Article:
4

I'm trying to read about DDD, and i'm struggling a bit trying to to identify aggregate roots. I wrote a really simple app to divide players into different teams inside a game.

So my entities are something like this:

Game Entity:

public class Game : DomainEntityBase, IDomainEntity
{
    private List<Team> teams = new List<Team>();

    private List<Player> players = new List<Player>();

    private int teamSize;

    public Game(
        string gameName,
        int teamSize,
        IEnumerable<Player> players) : base(Guid.NewGuid())
    {
        this.teamSize = teamSize;

        this.players = players.ToList();
    }

    public string GameName { get; private set; }

    public ReadOnlyCollection<Team> Teams => teams.AsReadOnly();

    public void SplitPlayersToTeams()
    {
        if (players.Count() % 2 != 0)
        {
            throw new NotSupportedException("Only equally dividable teams are supported");
        }

        var teamCount = players.Count / teamSize;

        var playersPerTeam = players.Count / teamCount;

        SetPlayersToTeam(teamCount, playersPerTeam);
    }

    private void SetPlayersToTeam(int teamCount, int playersPerTeam)
    {
        var rnd = new Random();

        for (var i = 0; i < teamCount; i++)
        {
            var team = new Team(i.ToString());

            while (team.Players.Count != playersPerTeam)
            {
                var randomIndex = rnd.Next(players.Count);

                var player = players[randomIndex];

                if (!team.Players.Contains(player))
                {
                    player.SetTeam(team);
                    team.AddPlayer(player);
                }
            }

            teams.Add(team);
        }
    }
}

Team Entity:

public class Team : DomainEntityBase, IDomainEntity
{
    private List<Player> players = new List<Player>();

    public Team(
        string teamIdentifier) : base(Guid.NewGuid())
    {
        TeamIdentifier = teamIdentifier;
    }

    public string TeamIdentifier { get; }

    public ReadOnlyCollection<Player> Players => players.AsReadOnly();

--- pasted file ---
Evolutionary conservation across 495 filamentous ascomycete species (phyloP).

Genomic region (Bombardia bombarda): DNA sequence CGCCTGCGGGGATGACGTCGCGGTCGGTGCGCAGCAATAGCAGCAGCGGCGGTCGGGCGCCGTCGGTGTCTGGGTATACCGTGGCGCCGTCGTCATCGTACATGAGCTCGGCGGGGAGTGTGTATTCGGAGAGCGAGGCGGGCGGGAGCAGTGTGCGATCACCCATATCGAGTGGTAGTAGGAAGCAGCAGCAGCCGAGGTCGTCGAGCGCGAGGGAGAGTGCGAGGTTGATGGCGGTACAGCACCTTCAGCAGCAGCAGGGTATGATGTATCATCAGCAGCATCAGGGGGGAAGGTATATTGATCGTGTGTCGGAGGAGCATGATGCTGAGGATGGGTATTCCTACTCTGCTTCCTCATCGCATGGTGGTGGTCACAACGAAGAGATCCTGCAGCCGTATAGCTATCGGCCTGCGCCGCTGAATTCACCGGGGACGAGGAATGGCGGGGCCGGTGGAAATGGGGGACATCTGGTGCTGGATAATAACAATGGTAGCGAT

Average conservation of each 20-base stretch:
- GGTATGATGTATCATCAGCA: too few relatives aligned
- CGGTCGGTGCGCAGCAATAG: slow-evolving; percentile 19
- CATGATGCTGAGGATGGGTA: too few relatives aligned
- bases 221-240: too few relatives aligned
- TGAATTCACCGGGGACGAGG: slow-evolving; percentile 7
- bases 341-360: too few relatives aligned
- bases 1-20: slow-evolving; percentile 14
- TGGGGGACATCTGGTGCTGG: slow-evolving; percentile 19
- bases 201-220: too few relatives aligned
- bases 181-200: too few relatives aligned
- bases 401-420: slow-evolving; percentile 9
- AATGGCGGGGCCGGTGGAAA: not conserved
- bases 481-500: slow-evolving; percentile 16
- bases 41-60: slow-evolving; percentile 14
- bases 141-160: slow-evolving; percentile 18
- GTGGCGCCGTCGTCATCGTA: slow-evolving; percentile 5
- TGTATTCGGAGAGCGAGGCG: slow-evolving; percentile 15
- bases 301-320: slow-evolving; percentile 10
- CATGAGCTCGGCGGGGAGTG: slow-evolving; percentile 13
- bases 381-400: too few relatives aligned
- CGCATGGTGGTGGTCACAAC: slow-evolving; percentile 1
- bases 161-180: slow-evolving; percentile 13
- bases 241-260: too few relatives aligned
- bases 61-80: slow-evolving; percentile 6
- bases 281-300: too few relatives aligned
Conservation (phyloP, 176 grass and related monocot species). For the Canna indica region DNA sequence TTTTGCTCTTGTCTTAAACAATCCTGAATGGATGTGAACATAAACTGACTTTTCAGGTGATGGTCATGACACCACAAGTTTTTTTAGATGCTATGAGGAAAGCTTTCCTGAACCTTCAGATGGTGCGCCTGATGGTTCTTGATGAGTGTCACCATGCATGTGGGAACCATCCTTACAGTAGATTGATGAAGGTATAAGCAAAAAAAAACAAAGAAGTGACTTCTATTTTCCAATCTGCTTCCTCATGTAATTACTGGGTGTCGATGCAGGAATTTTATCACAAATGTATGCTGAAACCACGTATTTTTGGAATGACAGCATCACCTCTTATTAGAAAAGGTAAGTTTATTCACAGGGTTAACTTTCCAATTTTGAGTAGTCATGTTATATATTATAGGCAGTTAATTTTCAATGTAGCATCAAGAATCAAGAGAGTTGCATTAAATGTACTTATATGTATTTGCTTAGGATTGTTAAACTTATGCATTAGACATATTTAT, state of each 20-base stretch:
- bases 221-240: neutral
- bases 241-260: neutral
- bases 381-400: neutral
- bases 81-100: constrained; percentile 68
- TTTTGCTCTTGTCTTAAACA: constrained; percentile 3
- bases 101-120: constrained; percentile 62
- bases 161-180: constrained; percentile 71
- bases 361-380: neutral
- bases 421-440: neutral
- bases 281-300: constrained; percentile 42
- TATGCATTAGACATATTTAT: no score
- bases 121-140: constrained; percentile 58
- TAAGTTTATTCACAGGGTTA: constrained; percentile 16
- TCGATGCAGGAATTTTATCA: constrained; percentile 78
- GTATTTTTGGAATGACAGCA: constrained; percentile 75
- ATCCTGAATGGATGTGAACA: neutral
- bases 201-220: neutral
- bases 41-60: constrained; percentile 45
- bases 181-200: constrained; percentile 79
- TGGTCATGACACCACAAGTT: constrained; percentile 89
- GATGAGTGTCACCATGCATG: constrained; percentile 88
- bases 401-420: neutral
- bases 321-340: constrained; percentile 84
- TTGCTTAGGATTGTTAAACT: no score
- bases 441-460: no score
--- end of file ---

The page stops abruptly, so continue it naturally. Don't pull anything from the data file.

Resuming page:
public void AddPlayer(Player player)
    {
        players.Add(player);
    }
}

Player entity:

public class Player : DomainEntityBase, IDomainEntity
{
    public Player(
        string nickName) : base(Guid.NewGuid())
    {
        Nickname = nickName;
    }

    public string Nickname { get; private set; }

    public Team Team { get; private set; }

    public void SetTeam(Team team)
    {
        Team = team;
    }
}

Now first I was thinking that the game would be an aggregate root. It would make sense in a way. But then I started thinking that what if you want to persist players separately so that you don't have to add new players for every game? What if you want to persist teams separately if you have teams that can be re-used later? The game it self, would be aggregate root, because I would persist games to for example load a history of games from persistence.

So the question is, is every object I listed above an aggregate root, having their own repositories since every aggregate root should have it's own repository?

Thanks in advance.

  • 1
    What are your business requirements? What are the invariants that need to be protected? For example, A user can play only a game at the same time. What are the consistency requirements around those entities? – Constantin Galbenu Jan 29 '18 at 9:11
  • 4
    As Constatin commented, The invariant and consistency boundary are the keys to decide the aggregate root. Checkout informit.com/articles/article.aspx?p=2020371, one rule is "Model True Invariants in Consistency Boundaries" – ivenxu Jan 29 '18 at 9:18
  • Also, what is the collaborative profile of your application? What needs to be updated in a single transaction? There's little behavior to it - when is it called? By whom? Do a lot of users compete to get a hold of the resources? – guillaume31 Jan 29 '18 at 12:11
  • Im thinking a single transaction can either be a team, player or a game. So i'm leading towards making them seperate aggregares. Sorry for not being able to answer too well on everything because im lacking terminology knowledge. – tjugg Jan 29 '18 at 12:38
8

Decision that what should be selected as an aggregate root is highly dependent on business rules of your application . If for example , there are two entities say A and B are highly dependent i.e. some operations on entity B requires change in entitiy A then A and B should be under same aggregate root . In short if consistency is needed between two entities than they can have same aggregate root .